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  Previous issue (2020. Vol. 18, no. 1)

Autism and Developmental Disorders

Publisher: Moscow State University of Psychology and Education

ISSN (printed version): 1994-1617

ISSN (online): 2413-4317

DOI: https://doi.org/10.17759/autdd

License: CC BY-NC 4.0

Started in 2003

Published quarterly

Free of fees
Open Access Journal

 

Сatatonia in Autism Spectrum Disorders: Diagnosis, Therapy and Clinical Science 717

Dhossche D.M.
PhD, Professor of Psychiatry, Department of Psychiatry at the University of Mississippi, USA
e-mail: dirkdhossche@gmail.com

Abstract
Catatonia has been increasingly recognized as a comorbid syndrome of autism at a rate of 12—17% in adolescents and young adults with autism spectrum disorders. Symptoms that should alert the clinician for catatonia are markedly increased psychomotor slowness which may alternate with excessive motor activity, apparently purposeless, and not influenced by external stimuli, extreme negativism or muteness, stereotypy, peculiarities of voluntary movement, increased stereotypies with or without self-injury, echolalia, or echopraxia. Upsetting life events, the loss of routine and structure, experiences of loss, conflicts with parents, caregivers, or peers, and discrepancies between the ability in the patient and parental expectations-especially, in higher functioning autistic youth, are known to precipitate catatonia as well as medical and neurological illnesses. Lacking controlled trials, successful use of benzodiazepines, sometimes at high dosages, and electroconvulsive therapy for catatonia in autism is supported by case-reports and case-series. Electroconvulsive therapy is indicated for the treatment of catatonia when lorazepam does not bring about rapid relief. Maintenance electroconvulsive therapy is important for sustained symptom remission in some cases. There is an urgent need for prospective studies of catatonia in autism spectrum disorders and for controlled treatment trials.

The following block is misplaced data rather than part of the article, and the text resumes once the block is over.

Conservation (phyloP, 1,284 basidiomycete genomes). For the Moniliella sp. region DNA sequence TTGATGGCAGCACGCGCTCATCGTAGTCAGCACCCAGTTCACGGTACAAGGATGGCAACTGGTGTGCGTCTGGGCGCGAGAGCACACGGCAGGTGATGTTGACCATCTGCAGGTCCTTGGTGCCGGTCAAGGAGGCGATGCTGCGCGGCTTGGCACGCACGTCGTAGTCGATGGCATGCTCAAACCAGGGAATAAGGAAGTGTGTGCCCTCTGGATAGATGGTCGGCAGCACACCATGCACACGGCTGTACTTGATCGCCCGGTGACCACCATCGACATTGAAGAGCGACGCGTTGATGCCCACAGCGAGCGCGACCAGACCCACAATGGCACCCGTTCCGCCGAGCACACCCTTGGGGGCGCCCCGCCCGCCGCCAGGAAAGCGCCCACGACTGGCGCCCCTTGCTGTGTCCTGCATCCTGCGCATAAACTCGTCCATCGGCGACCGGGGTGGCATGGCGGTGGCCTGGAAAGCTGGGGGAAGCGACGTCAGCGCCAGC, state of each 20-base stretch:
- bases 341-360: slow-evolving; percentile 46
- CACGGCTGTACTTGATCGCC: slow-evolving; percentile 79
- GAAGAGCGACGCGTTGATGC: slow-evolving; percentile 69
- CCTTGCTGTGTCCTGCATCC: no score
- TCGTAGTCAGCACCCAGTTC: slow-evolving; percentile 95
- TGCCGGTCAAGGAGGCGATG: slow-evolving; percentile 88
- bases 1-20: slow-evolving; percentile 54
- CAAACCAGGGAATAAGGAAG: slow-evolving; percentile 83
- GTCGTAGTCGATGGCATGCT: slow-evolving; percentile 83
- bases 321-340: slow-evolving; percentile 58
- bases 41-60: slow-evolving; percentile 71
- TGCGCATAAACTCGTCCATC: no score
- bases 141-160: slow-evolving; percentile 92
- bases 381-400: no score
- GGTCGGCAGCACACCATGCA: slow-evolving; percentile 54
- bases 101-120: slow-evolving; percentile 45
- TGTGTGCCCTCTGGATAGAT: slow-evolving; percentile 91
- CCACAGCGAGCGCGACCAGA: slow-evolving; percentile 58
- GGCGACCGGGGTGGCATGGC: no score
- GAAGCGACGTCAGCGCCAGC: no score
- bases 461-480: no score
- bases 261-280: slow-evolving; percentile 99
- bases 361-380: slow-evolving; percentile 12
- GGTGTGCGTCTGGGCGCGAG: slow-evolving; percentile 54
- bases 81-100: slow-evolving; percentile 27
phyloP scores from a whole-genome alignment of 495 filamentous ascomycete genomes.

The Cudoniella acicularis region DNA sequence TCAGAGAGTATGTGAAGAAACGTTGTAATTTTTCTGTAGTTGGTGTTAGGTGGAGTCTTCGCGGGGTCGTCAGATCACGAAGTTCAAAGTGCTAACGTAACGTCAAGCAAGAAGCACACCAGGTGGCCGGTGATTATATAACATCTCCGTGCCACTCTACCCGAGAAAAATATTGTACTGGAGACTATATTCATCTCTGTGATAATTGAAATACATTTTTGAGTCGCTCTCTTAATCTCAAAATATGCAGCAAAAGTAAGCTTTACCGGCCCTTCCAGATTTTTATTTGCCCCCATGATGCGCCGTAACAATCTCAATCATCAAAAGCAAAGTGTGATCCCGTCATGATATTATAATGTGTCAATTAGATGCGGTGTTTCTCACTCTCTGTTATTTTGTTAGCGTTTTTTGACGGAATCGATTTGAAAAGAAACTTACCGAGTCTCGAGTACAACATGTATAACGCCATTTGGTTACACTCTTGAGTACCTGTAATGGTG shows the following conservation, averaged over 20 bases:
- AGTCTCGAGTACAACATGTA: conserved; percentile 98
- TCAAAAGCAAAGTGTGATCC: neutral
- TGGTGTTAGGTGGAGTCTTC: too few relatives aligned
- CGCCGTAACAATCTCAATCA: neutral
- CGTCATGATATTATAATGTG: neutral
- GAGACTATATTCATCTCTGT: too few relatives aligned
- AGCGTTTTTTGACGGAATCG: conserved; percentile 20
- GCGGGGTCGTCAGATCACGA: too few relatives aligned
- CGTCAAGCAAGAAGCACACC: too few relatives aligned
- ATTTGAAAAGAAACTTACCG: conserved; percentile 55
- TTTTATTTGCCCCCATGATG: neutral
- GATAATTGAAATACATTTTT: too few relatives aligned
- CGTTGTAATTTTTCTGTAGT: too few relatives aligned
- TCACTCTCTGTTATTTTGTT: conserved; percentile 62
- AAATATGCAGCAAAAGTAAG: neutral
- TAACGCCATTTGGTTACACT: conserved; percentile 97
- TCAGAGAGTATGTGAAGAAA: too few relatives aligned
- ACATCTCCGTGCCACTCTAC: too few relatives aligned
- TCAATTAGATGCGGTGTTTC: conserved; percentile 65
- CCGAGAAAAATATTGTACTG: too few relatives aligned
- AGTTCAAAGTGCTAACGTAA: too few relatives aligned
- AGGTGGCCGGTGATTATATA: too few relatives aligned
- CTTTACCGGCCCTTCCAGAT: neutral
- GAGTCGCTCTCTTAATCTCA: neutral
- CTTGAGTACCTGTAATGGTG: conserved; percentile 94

Keywords: catatonia, adults, autism spectrum disorders, benzodiazepines, electroconvulsive therapy, vagal theory of catatonia.

Column: (null)

DOI: https://doi.org/10.17759/autdd.2019170104

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